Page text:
HTML and CSS Reference
In-Depth Information
it's visible, but it's white with no borders, and thus it's invisible on a blank HTML page. The
next example adds a simple style to your <canva s > element so that you can see its borders:
canvas {
border: 1px solid black;
Now you can see your canvas, which should look Figure 1-26.
FIGURE 1-26 A blank <canvas> element
A blank canvas isn't terribly exciting yet. But now that you have a basic canvas up and run-
ning, you can work through all the various methods to create graphics on the canvas. To do
that, you should create an onload event for your window (as you have in previous examples)
to encapsulate your code and cause the graphics to render when the page is loaded. To draw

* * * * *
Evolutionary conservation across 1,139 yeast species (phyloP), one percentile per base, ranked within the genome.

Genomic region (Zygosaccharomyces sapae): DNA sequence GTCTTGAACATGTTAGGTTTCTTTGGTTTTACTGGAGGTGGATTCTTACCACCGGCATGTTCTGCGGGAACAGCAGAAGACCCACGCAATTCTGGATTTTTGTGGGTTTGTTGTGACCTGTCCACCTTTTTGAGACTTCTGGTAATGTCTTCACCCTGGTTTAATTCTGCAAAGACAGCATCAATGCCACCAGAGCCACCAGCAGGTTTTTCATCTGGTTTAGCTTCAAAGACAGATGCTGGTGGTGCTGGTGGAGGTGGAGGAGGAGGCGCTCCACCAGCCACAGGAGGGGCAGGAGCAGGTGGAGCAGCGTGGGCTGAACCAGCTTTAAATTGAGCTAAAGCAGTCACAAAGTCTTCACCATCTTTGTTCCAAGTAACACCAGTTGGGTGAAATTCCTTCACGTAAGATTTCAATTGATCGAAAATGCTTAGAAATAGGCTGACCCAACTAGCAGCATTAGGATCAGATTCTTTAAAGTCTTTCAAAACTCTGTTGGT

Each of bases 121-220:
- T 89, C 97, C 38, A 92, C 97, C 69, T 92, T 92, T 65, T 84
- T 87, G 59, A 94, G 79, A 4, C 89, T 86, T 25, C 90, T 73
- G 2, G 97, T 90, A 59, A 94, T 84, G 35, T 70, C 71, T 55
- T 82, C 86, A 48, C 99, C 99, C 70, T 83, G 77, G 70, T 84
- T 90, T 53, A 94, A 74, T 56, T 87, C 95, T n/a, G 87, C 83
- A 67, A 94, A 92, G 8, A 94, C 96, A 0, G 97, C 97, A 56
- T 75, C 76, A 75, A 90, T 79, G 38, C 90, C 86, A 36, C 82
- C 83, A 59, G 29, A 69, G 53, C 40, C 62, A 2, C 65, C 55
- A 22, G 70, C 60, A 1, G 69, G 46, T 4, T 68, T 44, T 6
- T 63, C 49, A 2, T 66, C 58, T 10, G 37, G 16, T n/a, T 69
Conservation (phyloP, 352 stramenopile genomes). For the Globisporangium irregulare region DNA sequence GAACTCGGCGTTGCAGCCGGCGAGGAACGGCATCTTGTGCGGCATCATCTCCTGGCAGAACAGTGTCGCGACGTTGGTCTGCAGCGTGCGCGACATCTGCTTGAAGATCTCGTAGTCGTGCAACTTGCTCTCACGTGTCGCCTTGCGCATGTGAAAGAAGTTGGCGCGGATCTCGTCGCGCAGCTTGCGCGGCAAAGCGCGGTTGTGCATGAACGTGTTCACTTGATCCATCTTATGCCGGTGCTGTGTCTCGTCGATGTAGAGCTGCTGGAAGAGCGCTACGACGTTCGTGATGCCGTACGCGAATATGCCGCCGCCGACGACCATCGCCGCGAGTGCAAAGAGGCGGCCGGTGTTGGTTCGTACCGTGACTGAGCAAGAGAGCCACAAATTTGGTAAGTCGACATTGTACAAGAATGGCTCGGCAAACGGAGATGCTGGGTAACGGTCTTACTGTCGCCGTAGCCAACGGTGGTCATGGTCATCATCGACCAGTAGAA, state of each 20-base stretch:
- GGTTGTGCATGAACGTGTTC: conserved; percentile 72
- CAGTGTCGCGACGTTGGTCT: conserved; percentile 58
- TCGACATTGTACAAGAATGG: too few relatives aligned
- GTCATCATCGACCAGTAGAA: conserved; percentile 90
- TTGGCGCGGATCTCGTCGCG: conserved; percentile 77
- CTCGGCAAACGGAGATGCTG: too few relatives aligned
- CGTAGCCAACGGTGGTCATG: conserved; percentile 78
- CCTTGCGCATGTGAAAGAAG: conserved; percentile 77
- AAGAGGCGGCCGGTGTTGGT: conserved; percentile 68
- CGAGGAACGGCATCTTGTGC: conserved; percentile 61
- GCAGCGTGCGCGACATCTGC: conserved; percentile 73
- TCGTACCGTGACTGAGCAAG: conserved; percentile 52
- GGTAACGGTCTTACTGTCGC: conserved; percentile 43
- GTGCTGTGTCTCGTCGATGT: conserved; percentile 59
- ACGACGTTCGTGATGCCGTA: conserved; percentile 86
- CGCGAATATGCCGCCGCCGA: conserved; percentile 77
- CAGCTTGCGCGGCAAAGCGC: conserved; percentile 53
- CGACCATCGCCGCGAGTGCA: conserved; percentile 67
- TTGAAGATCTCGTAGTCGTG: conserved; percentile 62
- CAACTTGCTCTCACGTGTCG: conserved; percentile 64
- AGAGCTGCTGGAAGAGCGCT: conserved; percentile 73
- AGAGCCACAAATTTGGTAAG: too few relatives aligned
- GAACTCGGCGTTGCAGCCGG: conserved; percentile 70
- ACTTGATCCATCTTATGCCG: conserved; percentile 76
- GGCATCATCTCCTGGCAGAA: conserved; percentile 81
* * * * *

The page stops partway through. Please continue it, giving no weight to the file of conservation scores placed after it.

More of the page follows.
on the canvas, you need to understand the coordinate system that the canvas uses.
The canvas provides a fixed (x,y) coordinate system in which the top-left corner of the can-
vas is (0,0). In this case, the bottom-left corner of the canvas is (0,400), the top-right corner
is (600,0), and the bottom-right corner is (600,400). You should be fairly used to this type of
system because it matches the browser window coordinate system, with (0,0) in the top-left
corner. However, the position of the canvas in the browser window is irrelevant to the draw-
ing methods you use to draw on the canvas. The coordinates for drawing on the canvas are
always based on the coordinates within the canvas itself, where the top-left pixel is (0,0).
As with any HTML element, to work with it through code you need to get a reference to it
in your JavaScript. Begin by writing the following code in your page:
window.onload = function () {
var drawingSurface = document.getElementById("drawingSurface");
var ctxt = drawingSurface.getContext("2d");
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